AN IRISH doctor has warned that people's lives could be at stake following the cyber attack which struck the HSE during the night.
It was confirmed this morning that Ireland's Health Service Executive had been hit by a "significant ransomware attack".
HSE chief Paul Reid said that all computers had been shut down in order to protect them, as the attack has impacted all of its national and local IT systems, which are involved in all core services.
While patients are being encouraged to go ahead with their appointments as planned, the day has been plagued by severe disruptions, and Dublin’s Rotunda Hospital has been forced into making hundreds of cancellations.
Without knowing how long the systems will be down for, there's a genuine threat to patient safety, and one doctor even warned that people could die as a result of the crisis, because almost everything is run exclusively through computers and over the internet.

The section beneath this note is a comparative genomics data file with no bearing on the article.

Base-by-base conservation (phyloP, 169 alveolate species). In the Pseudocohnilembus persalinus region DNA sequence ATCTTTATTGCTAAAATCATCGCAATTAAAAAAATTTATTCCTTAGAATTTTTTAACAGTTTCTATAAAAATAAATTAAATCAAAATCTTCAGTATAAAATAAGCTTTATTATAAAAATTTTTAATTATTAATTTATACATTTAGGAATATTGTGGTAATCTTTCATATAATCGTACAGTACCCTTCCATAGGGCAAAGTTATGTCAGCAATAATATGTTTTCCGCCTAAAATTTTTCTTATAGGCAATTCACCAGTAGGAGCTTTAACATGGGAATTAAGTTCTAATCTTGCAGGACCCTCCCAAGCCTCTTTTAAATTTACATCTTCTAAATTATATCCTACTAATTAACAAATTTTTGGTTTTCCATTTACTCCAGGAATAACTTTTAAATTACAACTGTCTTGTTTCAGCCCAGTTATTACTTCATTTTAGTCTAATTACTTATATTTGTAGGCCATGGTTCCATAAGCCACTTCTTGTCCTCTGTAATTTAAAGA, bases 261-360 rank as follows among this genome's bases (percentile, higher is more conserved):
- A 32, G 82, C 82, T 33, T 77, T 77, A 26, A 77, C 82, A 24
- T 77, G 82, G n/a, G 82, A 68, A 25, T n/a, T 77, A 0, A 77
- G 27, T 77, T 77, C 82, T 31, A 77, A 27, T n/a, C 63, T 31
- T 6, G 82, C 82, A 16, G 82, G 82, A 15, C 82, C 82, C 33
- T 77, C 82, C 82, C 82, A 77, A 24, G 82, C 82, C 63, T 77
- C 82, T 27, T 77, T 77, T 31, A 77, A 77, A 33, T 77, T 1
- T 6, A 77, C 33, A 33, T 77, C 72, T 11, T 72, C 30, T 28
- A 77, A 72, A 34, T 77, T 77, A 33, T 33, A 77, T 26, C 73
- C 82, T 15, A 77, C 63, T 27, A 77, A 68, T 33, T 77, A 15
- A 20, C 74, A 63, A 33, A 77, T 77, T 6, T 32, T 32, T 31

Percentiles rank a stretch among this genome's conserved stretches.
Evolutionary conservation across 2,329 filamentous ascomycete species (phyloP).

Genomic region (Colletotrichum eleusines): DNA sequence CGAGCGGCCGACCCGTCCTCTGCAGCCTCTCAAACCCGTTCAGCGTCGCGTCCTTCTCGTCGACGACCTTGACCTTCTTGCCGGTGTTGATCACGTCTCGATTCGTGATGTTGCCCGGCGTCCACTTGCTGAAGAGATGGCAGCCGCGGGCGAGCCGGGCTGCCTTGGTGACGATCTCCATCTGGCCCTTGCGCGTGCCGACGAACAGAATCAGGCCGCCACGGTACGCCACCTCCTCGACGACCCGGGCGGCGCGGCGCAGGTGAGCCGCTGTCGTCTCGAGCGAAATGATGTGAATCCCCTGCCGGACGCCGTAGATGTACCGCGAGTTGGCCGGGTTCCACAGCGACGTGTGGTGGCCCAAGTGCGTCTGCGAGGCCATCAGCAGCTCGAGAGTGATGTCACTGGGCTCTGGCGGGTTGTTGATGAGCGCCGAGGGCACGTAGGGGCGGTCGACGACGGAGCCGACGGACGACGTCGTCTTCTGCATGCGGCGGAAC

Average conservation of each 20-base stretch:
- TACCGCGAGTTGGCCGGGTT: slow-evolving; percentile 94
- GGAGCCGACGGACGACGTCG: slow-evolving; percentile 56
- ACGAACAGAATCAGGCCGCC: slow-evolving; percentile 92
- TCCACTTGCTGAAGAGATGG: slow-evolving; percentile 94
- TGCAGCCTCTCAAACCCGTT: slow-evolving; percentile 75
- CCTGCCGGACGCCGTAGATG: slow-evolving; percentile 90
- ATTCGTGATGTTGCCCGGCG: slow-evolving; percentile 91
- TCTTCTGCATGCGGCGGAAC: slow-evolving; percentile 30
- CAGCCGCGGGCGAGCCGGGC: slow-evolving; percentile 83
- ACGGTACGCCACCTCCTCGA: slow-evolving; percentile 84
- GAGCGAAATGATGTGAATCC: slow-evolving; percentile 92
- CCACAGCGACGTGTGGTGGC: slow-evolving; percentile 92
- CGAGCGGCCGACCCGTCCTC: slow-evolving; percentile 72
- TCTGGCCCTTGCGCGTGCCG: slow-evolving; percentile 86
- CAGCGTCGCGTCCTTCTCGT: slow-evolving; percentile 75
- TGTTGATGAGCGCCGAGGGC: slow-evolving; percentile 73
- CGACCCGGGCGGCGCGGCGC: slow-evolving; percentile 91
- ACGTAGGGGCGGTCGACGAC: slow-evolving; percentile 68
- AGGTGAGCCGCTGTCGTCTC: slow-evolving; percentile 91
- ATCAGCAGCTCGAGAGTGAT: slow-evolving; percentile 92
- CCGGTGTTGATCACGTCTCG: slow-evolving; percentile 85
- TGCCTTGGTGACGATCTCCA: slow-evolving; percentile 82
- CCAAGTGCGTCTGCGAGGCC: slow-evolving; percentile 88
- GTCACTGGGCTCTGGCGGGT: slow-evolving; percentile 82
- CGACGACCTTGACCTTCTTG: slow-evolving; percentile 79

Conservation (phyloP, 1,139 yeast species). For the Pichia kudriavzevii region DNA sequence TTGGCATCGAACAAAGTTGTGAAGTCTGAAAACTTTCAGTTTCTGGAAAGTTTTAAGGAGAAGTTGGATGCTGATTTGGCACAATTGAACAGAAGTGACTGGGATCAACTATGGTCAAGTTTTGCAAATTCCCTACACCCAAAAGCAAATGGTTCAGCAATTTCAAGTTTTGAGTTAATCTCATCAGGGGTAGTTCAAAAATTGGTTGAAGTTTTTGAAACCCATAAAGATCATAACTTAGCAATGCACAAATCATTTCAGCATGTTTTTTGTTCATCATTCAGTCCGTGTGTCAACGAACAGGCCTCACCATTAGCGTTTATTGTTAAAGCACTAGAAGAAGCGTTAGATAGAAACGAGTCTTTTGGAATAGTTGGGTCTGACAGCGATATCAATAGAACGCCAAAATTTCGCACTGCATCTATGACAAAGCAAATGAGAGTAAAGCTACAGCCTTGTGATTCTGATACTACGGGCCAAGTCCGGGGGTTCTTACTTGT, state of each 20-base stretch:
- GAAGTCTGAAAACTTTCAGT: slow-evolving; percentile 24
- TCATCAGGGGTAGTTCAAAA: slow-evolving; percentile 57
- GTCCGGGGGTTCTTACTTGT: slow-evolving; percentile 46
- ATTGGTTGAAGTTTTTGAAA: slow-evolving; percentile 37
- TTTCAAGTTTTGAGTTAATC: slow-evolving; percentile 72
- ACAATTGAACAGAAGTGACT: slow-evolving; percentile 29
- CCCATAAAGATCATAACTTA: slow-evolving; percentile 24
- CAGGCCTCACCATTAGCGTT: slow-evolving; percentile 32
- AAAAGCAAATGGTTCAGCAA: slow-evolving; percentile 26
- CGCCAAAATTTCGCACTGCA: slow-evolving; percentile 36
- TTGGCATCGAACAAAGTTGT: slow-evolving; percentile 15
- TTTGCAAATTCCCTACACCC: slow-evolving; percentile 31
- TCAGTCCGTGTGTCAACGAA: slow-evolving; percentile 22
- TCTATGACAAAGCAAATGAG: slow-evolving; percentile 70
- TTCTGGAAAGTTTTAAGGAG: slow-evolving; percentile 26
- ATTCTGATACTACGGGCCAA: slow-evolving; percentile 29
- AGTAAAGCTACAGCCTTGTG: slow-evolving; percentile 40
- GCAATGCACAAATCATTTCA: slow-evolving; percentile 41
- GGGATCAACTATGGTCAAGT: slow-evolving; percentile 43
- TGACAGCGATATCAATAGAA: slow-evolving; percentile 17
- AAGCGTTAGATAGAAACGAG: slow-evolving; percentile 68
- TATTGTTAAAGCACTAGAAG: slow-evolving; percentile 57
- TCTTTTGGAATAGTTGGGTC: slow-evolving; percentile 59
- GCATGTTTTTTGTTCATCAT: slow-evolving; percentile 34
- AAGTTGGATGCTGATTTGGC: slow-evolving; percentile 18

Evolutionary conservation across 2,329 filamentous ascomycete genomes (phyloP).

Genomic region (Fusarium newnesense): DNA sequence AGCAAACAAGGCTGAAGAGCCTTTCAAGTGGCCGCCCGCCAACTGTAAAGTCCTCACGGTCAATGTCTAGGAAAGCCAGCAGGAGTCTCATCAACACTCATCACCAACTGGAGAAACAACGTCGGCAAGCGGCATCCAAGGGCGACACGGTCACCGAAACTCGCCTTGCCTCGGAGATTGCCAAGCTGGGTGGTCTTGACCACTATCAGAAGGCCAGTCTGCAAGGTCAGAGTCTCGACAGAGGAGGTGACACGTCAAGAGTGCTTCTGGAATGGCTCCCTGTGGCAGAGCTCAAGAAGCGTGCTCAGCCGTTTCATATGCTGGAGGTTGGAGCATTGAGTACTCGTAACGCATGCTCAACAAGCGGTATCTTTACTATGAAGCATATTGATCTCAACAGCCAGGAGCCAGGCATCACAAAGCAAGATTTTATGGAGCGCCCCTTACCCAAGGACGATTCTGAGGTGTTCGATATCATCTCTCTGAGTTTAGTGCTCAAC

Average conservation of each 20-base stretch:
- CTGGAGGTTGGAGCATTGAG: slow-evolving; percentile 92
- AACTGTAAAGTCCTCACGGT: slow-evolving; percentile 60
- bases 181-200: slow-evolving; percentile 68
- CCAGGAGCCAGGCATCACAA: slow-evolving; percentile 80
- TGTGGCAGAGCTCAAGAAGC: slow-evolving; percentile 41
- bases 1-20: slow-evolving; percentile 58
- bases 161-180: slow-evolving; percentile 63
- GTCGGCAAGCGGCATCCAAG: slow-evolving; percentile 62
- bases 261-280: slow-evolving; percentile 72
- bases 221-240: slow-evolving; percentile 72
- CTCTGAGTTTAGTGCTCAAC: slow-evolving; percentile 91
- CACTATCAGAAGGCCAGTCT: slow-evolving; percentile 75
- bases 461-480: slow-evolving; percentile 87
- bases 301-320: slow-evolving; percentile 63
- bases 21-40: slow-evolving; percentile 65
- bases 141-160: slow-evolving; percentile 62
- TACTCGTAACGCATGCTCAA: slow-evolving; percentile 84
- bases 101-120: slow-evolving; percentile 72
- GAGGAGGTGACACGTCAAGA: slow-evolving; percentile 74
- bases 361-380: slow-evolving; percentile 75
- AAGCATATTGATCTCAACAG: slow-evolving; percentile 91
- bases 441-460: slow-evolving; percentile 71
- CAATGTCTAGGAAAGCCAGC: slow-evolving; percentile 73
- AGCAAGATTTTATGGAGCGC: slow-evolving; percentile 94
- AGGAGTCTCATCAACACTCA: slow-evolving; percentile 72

"I cannot begin to describe how serious this is," the unnamed doctor told Extra.ie.
"We came in this morning and we couldn’t tell what patients were admitted overnight, who we had under our care or where in the hospital they were.
"When we found them, we weren’t able to look up any of their records and we weren’t even capable of pulling their charts as they’re electronically tagged.
"Patients who are presenting with very serious issues are now unlikely to be able to have the appropriate investigations or procedures done. Everything’s been cancelled.
"It’s literally just gone back to the stone age at present.
"We’re trying to get engineers in to separate all of the tech from the internet so that we can use them but at the moment, nothing is working and it’s just an utter shambles."